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One of the advantages of being a neurologist in Edinburgh is that we can, if we wish, meet up with our neurosurgical colleagues every morning at a short x ray meeting. These gatherings are usually characterised by tribal, good humoured and educational banter between surgeon, physician and neuroradiologist. Neurologists are teased for their uncertainty, while neurosurgeons and interventional neuroradiologists are more often than not picked up for their cheerful lack of uncertainty. One of our interventional neuroradiologists even has a maxim to this effect: “Always definite, sometimes wrong”.
But surgeons and anaesthetists do something regularly which physicians only do sporadically—they have morbidity and mortality (M&M) meetings to discuss when they are “sometimes wrong”. In fact it was a neurosurgical trainee who asked a neurologist in our department why we neurologists didn’t do this. When we couldn’t think of an answer we thought it was about time that we started.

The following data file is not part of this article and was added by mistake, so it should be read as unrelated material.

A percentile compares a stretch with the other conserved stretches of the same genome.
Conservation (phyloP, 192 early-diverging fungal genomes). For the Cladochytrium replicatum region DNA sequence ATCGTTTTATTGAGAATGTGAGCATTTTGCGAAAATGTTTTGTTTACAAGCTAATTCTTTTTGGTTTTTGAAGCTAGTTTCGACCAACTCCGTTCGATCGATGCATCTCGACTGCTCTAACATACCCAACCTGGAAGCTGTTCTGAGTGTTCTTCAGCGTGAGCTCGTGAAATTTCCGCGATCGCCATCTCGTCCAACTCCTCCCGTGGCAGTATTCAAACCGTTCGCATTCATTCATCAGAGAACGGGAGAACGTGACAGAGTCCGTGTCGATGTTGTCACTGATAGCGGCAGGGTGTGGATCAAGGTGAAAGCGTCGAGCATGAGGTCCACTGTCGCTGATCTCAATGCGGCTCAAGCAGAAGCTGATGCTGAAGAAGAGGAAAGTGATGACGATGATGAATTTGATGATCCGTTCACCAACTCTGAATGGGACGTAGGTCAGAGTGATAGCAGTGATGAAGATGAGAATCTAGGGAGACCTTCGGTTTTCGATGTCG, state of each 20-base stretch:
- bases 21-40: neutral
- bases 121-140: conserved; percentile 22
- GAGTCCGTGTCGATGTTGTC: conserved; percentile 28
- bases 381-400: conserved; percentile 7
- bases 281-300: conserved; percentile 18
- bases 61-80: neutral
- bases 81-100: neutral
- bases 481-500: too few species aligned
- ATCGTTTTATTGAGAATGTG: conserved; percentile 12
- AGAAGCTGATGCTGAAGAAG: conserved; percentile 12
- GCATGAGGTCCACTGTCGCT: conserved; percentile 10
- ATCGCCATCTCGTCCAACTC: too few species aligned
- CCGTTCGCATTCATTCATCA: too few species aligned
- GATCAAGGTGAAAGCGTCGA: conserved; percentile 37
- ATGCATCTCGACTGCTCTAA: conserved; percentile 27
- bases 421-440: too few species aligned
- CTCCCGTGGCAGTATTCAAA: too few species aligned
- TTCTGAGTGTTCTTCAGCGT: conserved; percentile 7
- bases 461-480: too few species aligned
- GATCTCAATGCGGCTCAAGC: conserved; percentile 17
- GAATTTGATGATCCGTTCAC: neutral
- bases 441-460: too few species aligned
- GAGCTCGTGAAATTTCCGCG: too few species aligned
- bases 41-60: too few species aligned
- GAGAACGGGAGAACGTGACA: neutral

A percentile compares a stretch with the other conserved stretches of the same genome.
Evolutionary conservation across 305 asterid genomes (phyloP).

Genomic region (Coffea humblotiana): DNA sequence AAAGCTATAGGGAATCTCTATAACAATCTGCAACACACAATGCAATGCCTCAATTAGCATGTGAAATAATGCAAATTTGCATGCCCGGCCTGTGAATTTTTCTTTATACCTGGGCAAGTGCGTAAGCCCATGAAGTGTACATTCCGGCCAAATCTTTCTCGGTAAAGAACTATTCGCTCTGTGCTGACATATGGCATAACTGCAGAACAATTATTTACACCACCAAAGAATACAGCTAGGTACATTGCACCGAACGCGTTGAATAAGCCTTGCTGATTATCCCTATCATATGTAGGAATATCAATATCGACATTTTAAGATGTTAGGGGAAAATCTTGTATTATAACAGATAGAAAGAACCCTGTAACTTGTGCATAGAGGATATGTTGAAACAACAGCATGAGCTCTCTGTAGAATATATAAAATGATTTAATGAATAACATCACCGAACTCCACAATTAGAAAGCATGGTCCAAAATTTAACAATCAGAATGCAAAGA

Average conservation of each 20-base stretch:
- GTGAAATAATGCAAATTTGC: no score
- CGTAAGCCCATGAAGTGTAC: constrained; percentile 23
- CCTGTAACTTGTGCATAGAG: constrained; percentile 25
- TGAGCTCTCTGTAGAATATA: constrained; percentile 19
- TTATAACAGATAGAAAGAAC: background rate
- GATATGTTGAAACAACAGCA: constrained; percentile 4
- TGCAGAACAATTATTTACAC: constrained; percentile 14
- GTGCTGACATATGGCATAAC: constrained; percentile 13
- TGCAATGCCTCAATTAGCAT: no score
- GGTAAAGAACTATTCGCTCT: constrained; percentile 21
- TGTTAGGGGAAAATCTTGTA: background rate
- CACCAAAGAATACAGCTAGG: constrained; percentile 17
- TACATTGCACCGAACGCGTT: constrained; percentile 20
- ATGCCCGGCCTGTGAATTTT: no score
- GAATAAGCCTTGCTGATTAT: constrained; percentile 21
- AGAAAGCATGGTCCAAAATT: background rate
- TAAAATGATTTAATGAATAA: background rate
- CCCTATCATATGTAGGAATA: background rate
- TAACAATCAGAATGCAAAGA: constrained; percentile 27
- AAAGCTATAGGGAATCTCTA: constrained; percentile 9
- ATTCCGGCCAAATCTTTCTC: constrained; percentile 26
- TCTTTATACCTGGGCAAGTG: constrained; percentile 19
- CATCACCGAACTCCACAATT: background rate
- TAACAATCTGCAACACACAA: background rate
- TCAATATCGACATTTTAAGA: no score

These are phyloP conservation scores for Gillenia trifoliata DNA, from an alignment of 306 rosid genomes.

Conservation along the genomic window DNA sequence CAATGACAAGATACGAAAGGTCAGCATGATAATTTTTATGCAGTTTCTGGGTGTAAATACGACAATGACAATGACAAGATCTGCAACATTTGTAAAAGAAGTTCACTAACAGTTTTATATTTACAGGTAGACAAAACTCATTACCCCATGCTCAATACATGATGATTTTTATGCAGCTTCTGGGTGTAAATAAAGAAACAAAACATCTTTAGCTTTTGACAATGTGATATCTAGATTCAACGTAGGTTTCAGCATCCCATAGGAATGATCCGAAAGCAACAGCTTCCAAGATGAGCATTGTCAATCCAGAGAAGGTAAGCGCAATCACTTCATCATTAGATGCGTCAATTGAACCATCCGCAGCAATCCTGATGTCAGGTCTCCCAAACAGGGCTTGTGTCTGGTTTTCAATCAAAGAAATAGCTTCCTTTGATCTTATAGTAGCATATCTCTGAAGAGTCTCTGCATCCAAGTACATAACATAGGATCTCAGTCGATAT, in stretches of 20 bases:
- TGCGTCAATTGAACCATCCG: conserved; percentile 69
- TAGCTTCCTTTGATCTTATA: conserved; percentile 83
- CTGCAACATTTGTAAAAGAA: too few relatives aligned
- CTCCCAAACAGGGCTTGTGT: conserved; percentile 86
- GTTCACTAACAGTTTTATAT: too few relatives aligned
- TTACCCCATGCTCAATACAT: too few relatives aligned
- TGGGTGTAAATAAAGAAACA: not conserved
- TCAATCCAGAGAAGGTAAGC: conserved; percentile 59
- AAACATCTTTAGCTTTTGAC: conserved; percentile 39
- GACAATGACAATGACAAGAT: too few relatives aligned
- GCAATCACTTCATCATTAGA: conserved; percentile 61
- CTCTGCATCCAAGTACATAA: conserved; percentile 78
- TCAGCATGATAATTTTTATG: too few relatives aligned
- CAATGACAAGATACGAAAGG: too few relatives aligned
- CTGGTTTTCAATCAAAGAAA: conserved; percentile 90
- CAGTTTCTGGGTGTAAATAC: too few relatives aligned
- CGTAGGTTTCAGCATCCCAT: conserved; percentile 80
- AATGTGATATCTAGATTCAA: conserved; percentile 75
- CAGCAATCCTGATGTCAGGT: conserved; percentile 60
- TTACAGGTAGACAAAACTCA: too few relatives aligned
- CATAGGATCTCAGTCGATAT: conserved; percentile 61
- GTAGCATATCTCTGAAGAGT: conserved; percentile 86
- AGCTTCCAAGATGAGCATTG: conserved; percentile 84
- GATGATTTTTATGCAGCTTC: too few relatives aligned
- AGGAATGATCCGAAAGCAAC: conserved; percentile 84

So, three times a year on a Thursday afternoon, instead of our usual case presentations, we have a neurology M&M meeting. Instead of hearing how clever one of our colleagues has been to diagnose Takayasu’s arteritis …